Emotions were high last night at Brooklyn's first CB1 meeting of the year. The ongoing controversy over the Kent Avenue bike lanes and the recent, sudden dismissal of Teresa Toro, who had chaired the Transportation Committee, inspired members of the local community to crowd the small room at the Swinging 60's Senior Citizens Center, waiting for their chance to speak to the board.
"It's an outrage," cried someone in support of Toro. "For Teresa, it's always been about what's best for this community." Any opposition to the Kent Avenue bike lanes was drowned out by dozens of cycling residents who came to praise the safety that the lanes have brought to their commutes. "If pressure is high on this subject, it's because of the fear of getting killed," said the father of a six year old cyclist.
The latest spark in the Kent Avenue debate was a letter sent out by city officials and one executive member of CB1, asking the DOT to temporarily remove the northbound lane until a solution could be agreed upon with the community. This letter, and the proposed removal of the bike lane, had never been approved by full the board, and Toro made that point clear when she was subsequently approached by the press for comment. Two weeks later, Toro received a phone call saying she had been removed from the board.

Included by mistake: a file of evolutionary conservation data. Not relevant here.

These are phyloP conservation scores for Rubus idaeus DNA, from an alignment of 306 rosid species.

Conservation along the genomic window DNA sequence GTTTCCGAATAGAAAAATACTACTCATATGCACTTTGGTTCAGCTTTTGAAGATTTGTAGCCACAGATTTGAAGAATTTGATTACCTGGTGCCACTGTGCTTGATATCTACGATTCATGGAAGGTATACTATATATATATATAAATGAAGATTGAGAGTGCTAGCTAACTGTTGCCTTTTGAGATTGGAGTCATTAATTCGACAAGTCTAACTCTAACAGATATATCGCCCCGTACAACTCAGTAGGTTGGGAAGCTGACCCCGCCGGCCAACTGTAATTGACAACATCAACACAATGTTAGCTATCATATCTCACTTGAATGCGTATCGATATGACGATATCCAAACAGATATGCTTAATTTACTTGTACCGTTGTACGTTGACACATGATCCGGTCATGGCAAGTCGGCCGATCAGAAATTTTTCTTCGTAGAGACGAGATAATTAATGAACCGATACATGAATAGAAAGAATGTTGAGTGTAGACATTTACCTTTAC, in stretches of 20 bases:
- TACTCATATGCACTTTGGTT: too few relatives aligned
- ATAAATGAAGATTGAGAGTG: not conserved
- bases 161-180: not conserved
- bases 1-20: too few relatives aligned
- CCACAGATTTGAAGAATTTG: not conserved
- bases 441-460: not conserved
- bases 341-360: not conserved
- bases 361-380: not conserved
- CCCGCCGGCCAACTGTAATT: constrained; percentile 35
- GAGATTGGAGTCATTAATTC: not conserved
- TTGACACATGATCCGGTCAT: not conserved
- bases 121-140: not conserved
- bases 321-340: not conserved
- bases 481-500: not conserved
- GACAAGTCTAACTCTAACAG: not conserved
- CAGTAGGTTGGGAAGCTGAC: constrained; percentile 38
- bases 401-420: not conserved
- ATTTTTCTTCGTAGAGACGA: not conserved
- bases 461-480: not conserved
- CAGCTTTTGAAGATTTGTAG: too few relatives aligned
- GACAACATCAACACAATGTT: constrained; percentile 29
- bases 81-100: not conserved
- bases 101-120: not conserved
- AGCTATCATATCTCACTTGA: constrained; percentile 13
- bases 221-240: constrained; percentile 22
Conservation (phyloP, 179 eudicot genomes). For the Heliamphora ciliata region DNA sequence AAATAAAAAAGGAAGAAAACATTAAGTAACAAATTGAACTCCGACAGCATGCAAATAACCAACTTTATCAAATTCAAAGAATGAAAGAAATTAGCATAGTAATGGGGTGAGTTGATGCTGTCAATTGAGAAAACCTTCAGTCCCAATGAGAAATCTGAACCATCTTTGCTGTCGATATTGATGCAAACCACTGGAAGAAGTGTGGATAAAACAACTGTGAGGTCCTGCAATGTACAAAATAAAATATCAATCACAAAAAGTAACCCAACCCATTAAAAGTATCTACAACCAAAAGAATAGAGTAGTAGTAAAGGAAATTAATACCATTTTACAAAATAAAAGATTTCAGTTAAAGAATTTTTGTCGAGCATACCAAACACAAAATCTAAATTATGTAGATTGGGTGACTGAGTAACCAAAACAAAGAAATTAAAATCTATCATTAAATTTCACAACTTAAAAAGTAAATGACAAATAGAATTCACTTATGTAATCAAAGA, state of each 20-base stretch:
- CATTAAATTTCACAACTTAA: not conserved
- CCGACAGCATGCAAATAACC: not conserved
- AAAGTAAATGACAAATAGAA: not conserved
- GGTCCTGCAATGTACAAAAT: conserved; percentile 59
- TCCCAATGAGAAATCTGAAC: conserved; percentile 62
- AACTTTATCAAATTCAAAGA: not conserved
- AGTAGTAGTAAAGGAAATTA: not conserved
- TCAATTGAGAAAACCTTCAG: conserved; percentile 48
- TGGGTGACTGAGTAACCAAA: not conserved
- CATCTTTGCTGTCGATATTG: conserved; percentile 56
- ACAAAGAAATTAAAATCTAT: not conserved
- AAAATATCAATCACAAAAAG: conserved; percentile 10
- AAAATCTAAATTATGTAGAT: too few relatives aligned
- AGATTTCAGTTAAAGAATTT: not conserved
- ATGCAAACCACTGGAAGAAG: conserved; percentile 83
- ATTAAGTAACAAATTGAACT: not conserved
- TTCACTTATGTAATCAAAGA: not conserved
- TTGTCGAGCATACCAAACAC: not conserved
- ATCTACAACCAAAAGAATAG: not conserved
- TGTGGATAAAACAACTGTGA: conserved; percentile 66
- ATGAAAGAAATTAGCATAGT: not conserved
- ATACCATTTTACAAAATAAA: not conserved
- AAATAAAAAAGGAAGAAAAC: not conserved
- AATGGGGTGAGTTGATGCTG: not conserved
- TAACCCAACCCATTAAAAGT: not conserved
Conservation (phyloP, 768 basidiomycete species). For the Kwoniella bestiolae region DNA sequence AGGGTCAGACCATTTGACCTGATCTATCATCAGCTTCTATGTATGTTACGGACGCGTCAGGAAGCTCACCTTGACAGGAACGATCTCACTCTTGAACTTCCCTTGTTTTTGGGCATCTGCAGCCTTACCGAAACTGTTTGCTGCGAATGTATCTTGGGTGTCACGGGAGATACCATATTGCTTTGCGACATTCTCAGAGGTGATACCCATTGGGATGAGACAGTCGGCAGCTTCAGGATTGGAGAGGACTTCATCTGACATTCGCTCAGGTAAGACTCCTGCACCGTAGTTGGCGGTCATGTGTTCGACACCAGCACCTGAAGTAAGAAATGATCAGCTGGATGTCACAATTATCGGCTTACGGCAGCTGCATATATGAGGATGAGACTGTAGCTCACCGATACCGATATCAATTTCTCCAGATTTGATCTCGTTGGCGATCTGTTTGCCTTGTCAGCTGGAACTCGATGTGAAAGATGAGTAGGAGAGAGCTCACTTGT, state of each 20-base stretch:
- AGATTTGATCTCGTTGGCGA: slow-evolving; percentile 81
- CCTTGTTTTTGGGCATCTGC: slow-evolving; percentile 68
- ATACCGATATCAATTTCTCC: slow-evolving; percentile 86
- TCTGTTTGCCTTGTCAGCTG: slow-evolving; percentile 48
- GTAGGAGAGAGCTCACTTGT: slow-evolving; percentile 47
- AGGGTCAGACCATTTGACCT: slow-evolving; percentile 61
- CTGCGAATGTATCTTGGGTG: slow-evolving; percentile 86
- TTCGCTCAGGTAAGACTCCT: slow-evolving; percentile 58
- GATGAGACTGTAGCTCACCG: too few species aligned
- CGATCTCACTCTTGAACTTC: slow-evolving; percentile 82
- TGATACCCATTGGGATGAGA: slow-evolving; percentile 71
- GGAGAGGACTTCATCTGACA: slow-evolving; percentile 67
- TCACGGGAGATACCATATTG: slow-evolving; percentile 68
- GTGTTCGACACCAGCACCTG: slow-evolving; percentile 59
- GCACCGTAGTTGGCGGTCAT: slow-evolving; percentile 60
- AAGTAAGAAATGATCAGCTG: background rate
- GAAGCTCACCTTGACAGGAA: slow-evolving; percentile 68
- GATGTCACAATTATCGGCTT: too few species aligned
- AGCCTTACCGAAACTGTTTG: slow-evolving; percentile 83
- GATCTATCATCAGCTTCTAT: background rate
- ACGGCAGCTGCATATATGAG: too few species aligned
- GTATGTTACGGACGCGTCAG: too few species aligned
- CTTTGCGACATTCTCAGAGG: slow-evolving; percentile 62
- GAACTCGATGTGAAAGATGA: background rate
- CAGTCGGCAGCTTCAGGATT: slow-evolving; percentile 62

The Kent Avenue bike lane was not officially on last night's agenda, and the few people who had come to speak about other subjects felt so out of place at the meeting that even they decided to get involved. A spokesperson for a mental health outreach program decided to give his two cents: "As far as this Teresa Toro thing, it sounds like a sketchy dismissal. It makes us look kind of bad if we just dismiss someone like that."
The fun really began when board members made a motion to reinstate Toro. When this was refused, they challenged the executive board to explain Toro's dismissal, and the letter that had been sent out without board approval. Vincent Abate ("Vinny"), Chair of the Executive Committee, initially tried to dismiss the whole thing, declaring, "I have the authority to make executive decisions and to dismiss people. That's it."
As concerns over communication, how to proceed, and how the board was being viewed in the press rose to an emotional peak, Teresa Toro, who had been watching the proceedings the entire time, was finally given the chance to speak. After going through the series of events leading up to her dismissal, she closed with the statement, "My first obligation is to the community and the truth. I haven't done anything wrong."
Vinny, who will be leaving the board this year, had the final word. "I've got four months to go; I don't want to leave a fractured board. I'm not telling you right now what I'm doing, but I never leave an organization with unfinished business, and this is unfinished business... Don't worry about it." With the Kent Avenue bike lane and Teresa Toro's future with the board still up in the air, that might be difficult advice to follow.